Continuum Modeling of Secondary Rheology in Dense Granular Materials
Author(s)Henann, David Lee; Kamrin, Kenneth N.
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Recent dense granular flow experiments have shown that shear deformation in one region of a granular medium fluidizes its entirety, including regions far from the sheared zone, effectively erasing the yield condition everywhere. This enables slow creep deformation to occur when an external force is applied to a probe in the nominally static regions of the material. The apparent change in rheology induced by far-away motion is termed the “secondary rheology,” and a theoretical rationalization of this phenomenon is needed. Recently, a new nonlocal granular rheology was successfully used to predict steady granular flow fields, including grain-size-dependent shear-band widths in a wide variety of flow configurations. We show that the nonlocal fluidity model is also capable of capturing secondary rheology. Specifically, we explore creep of a circular intruder in a two-dimensional annular Couette cell and show that the model captures all salient features observed in experiments, including both the rate-independent nature of creep for sufficiently slow driving rates and the faster-than-linear increase in the creep speed with the force applied to the intruder.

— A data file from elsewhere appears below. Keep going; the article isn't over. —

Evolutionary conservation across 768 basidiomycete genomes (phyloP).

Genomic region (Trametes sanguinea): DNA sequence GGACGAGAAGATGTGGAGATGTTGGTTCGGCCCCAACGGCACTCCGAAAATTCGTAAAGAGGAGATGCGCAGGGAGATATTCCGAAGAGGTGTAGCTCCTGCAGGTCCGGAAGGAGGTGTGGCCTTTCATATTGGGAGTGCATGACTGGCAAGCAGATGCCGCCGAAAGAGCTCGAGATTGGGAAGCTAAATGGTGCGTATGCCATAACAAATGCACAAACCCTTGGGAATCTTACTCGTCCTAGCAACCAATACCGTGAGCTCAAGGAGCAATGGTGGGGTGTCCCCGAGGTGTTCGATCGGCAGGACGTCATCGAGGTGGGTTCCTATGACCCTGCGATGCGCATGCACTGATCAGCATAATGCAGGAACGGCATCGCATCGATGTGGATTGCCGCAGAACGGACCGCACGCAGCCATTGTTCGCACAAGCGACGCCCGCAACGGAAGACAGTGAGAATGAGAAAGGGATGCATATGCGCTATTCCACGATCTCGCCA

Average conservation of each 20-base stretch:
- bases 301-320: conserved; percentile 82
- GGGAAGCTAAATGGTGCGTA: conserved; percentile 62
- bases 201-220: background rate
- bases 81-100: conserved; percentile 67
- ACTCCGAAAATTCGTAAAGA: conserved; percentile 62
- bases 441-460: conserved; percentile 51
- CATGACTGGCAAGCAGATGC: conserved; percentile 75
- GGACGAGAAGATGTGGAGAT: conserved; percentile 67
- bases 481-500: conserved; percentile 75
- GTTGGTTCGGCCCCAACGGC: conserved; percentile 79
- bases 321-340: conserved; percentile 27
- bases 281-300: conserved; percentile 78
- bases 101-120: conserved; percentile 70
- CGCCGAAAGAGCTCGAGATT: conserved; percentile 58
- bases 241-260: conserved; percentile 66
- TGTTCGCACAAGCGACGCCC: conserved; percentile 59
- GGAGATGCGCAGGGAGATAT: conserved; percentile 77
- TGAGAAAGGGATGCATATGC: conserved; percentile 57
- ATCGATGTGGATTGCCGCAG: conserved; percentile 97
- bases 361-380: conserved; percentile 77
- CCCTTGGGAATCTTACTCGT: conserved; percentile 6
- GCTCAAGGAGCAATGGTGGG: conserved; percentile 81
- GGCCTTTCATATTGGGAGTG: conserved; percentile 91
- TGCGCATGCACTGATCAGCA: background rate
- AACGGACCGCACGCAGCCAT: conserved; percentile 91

DepartmentMassachusetts Institute of Technology. Department of Mechanical Engineering
Physical Review Letters
American Physical Society
Henann, David L., and Ken Kamrin. “Continuum Modeling of Secondary Rheology in Dense Granular Materials.” Physical Review Letters 113, no. 17 (October 2014). © 2014 American Physical Society
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